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Does race dictate quality of care?

Racial minorities have reduced access to high-quality joint replacement care, according to Dr. Xueya Cai and colleagues from the University of Iowa in the US. Their work, published online in Springer's journal Clinical Orthopaedics and Related Research, shows that African American patients are more likely than Caucasians to receive total knee arthroplasty (or replacement surgery) in low-quality hospitals.

Total joint arthroplasty is widely performed in patients of all races with severe osteoarthritis to relieve pain and improve joint function and mobility. Although several studies have suggested that racial minority patients are less likely to undergo joint replacement surgery, little is known about the quality of arthroplasty care that African Americans receive as compared to Caucasians.

Using data from the Medicare Provider Analysis and Review (MedPAR) files between 2002 and 2005, which contain information regarding hospitalization for Medicare beneficiaries, Cai and colleagues profiled US hospitals' quality of care. Quality was based on the rate of complications including sepsis, hemorrhage, pulmonary embolism, deep vein thrombosis and severe wound infection, as well as the number of deaths, experienced in the 90 days after total knee replacement surgery.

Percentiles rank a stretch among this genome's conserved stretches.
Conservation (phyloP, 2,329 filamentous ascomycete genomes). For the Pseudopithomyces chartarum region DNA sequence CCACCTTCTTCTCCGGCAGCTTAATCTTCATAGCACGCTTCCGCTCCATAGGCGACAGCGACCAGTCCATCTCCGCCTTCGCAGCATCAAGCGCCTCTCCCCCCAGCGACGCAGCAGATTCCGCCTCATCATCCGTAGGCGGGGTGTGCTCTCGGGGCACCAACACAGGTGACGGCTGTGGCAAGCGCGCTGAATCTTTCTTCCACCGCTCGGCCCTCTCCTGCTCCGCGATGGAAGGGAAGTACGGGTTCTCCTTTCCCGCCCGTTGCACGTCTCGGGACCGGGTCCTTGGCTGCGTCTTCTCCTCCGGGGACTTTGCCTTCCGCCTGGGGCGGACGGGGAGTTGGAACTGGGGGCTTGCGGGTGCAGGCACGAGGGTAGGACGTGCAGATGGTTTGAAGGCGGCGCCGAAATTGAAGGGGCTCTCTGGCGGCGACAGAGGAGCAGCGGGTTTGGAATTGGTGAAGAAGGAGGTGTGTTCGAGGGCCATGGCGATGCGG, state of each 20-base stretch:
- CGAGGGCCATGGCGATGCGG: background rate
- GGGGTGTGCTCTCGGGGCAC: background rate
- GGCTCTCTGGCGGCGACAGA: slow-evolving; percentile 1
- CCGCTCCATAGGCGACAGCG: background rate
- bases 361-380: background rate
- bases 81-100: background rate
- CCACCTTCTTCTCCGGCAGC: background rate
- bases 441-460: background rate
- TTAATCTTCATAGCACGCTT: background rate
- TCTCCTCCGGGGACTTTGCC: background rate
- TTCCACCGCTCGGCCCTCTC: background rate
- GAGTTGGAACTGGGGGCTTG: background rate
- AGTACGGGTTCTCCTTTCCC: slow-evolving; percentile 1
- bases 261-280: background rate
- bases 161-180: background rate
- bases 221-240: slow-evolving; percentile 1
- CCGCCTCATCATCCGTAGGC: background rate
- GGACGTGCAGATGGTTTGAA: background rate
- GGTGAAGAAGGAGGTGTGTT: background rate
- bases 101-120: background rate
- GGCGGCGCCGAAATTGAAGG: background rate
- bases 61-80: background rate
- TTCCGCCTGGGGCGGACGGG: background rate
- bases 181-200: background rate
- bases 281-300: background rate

To test for a racial difference in access to high-, intermediate- and low-quality hospitals, the authors then looked at 91,599 elderly patient admissions for total knee replacement between July and December 2005 in 2,842 hospitals.

Their analyses, which focused on Caucasian and African American patients only, showed that African American patients undergoing total knee arthroplasty were less likely to be admitted to high-volume hospitals. Instead, compared to Caucasian patients, they were more likely to be admitted to hospitals that perform fewer knee replacements, which have been correlated to lower-quality knee arthoplasty surgery. The fact that African American race was a predictor for admissions to low-quality hospitals, provides direct evidence of racial disparities in access to high-quality arthroplasty care.

Dr. Xueya Cai concludes: "This racial disparity in access to high-quality arthroplasty care is a major issue, especially as arthroplasties continue to be more widely performed in both Caucasian and non-Caucasian patients with severe osteoarthritis. More work is needed to explore African American neighborhoods, as well as social and physician-referring factors to better understand and address the issues of unequal access and quality of arthroplasties."


Contact: Joan Robinson

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